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1 of 1 people found the following review helpful By Gail on 30 May 2002
Format: Audio CD
Okay so the Charlatans kept going on and on how this album sounds unfinished. We as listeners or critics will notice that it truly sounds unfinished but we cannot blame them.
Their keyboard player and long-time friend Rob Collins had just passed away in a car accident leaving an empty void in their souls.
Nevertheless when Rob died the album was almost finished and in fact they were preparing to release their second single "One to another". The video was shot seven days before his death.
But let us stick to this incredible album....yes I do think it's wonderful and many fans would agree though to the disappointment of others might sounds unfulfilling.
Singles like "North Country Boy", "One to Another" and "How High" all went into the UK's top 10 and I don't know about you but I found the videos to be memorable.
Songs like "Get on it" sounds gospel and some people may be even inspired by the soothing and yet reassuring lyric that "no matter how you're feeling you're never on your own" or "With no shoes", the starter of many gigs.
And the album ends as a tribute to the most memorable keyboardist ever- Rob Collins with the soulful "Rob's theme" than features some recordings of this piano-wizard as a child.
Two thumbs up for this fifth and excellent album by the Charlatans. And if this doesn't quench your thirst, trust me you'll end up buying all of their albums. I adore them so should you!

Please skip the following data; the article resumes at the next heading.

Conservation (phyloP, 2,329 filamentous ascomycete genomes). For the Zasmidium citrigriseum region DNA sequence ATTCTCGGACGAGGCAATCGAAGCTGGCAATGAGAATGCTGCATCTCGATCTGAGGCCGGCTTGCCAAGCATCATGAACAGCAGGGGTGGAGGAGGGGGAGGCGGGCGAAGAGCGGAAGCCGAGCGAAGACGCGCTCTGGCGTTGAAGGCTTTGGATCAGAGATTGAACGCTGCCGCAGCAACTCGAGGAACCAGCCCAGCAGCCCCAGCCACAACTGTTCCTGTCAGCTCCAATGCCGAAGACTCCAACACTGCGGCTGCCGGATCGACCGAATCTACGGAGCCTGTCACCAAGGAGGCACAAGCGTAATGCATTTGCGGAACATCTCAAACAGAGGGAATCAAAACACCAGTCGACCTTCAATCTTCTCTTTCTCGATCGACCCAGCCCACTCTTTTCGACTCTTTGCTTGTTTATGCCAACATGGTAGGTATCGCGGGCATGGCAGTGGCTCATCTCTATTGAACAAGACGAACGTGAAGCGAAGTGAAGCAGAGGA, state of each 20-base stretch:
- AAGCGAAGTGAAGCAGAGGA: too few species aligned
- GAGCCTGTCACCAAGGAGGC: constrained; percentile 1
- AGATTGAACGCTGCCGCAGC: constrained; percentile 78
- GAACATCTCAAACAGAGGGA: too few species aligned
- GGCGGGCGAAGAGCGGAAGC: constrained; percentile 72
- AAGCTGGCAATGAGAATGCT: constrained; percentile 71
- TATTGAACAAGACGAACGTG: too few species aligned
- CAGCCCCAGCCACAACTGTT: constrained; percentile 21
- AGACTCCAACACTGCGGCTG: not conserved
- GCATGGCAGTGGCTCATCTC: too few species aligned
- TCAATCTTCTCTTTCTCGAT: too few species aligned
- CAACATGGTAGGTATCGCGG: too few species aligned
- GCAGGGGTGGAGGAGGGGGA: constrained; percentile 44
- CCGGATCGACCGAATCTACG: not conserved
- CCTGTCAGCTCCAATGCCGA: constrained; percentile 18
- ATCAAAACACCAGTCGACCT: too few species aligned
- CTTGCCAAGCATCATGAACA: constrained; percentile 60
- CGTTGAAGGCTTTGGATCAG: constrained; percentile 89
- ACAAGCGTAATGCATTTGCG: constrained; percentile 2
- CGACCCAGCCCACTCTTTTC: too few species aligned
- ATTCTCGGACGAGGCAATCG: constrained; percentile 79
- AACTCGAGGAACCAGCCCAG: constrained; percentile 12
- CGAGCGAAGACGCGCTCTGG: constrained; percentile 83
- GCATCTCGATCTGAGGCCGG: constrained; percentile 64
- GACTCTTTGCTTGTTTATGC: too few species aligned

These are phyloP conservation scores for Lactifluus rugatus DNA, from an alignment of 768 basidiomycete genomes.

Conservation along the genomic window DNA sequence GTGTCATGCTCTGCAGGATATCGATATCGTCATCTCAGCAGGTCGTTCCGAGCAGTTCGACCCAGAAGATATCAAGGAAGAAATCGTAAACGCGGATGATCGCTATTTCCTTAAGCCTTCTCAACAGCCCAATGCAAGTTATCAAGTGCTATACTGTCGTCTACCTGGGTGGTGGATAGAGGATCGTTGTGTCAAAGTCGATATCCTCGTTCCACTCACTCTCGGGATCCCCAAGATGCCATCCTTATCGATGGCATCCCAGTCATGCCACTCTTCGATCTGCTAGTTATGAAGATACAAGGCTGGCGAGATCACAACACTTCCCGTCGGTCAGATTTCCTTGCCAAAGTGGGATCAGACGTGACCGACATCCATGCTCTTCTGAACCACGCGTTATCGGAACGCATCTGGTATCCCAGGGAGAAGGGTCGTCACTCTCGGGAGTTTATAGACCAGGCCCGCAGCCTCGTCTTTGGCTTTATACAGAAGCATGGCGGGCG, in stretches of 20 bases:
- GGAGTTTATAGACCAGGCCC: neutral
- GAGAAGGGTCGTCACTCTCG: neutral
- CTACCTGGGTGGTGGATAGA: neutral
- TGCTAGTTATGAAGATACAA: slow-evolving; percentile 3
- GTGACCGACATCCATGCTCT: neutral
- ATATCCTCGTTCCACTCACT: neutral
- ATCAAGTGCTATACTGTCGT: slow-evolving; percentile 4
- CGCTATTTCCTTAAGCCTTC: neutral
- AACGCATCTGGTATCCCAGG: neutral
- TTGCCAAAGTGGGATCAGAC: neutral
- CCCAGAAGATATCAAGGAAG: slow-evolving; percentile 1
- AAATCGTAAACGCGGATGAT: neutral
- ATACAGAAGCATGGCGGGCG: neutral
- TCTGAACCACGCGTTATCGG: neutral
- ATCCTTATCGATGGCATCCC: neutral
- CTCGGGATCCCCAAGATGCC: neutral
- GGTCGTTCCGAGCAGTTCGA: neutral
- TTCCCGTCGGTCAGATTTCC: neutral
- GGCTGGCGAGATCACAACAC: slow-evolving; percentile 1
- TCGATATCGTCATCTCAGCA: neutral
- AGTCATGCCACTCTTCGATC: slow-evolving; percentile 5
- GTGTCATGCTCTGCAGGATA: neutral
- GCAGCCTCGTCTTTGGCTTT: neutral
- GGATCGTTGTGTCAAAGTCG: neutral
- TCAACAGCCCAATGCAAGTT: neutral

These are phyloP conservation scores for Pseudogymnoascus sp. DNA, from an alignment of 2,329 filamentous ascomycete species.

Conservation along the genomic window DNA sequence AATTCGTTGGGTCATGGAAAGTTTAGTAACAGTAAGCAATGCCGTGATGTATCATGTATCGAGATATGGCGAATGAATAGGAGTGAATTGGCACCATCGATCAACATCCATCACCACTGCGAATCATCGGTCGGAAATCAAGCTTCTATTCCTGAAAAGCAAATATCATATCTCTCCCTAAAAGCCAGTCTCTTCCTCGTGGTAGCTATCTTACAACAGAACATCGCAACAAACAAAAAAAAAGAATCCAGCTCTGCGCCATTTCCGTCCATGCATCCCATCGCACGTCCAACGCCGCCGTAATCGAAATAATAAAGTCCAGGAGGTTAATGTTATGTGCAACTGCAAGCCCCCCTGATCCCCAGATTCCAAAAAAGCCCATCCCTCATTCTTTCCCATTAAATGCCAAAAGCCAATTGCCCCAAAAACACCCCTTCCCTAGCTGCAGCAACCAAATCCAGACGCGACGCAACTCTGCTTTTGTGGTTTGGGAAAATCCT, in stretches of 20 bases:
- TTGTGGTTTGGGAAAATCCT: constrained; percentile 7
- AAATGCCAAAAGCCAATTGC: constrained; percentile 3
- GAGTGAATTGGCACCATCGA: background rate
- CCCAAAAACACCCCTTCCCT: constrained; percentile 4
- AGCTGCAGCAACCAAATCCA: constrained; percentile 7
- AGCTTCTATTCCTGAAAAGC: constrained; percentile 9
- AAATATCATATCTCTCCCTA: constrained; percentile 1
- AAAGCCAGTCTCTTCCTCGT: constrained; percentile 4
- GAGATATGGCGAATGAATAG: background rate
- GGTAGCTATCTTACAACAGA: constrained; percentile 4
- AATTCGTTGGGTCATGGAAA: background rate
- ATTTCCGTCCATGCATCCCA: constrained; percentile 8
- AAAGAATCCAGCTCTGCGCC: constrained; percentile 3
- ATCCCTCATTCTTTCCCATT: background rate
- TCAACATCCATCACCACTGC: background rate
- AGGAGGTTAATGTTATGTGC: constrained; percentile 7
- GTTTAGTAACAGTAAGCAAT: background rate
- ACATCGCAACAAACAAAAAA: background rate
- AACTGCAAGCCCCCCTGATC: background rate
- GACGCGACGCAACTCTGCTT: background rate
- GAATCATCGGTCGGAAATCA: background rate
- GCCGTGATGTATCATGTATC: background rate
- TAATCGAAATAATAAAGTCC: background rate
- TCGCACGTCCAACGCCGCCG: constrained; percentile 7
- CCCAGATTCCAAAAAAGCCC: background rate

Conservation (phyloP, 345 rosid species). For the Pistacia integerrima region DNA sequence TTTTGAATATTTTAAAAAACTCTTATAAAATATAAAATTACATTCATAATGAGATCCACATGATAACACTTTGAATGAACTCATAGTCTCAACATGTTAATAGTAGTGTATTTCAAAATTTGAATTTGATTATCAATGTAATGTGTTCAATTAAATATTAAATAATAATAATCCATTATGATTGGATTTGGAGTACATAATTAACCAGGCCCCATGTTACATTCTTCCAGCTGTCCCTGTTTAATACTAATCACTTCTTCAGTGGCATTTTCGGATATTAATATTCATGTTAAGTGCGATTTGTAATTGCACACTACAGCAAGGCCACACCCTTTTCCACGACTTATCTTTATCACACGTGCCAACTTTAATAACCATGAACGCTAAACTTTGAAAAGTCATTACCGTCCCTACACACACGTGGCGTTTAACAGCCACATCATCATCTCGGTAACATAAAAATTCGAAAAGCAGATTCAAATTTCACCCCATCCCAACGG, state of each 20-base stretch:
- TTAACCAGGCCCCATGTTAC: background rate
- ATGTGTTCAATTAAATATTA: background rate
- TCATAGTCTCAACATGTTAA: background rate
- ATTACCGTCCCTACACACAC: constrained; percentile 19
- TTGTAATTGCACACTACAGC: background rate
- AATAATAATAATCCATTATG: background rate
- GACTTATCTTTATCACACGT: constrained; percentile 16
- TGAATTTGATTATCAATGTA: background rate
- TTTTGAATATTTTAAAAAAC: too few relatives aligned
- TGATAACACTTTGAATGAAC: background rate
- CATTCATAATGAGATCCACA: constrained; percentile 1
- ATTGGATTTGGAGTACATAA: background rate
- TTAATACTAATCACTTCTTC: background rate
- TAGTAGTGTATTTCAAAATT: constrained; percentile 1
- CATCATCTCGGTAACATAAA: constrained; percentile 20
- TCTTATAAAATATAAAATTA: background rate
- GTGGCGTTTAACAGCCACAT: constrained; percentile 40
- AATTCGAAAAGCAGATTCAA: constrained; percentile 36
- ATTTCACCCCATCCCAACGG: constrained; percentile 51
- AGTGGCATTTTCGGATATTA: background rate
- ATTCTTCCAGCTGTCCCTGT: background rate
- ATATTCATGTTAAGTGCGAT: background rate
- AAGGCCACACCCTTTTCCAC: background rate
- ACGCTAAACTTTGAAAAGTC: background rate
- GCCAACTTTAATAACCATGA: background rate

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4 of 5 people found the following review helpful By christian@sourcedesign.co.uk on 8 Jun 2001
Format: Audio CD
...it's now 4 years since tellin's tories release and it still sounds as good as it did back then. I've been a life long charlatans fan and now that they are getting on a bit and the tempo is slowing down, I always love the fact that this album reminds of the pace and drive they have. It oozes style, groove, and plain brilliant ability, this is a true reflection of what the best indie band ever in the uk can do. Spiewak jackets, puma trainers and the hair anyone? The good old days
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By A Customer on 20 Dec 2000
Format: Audio CD
I would say this is probably the least Charlatans-esque of their albums. It is a great rock album, helped by their trademark keyboards. Their most commercial and accessible album. Apart from the odd weak track it's a stormer. The singles are the obvious stand out tracks, One to Another especially. Also, Get on it is excellent, the first minute of it is one of the best starts to a song ever. The best band from Manchester that are still making music.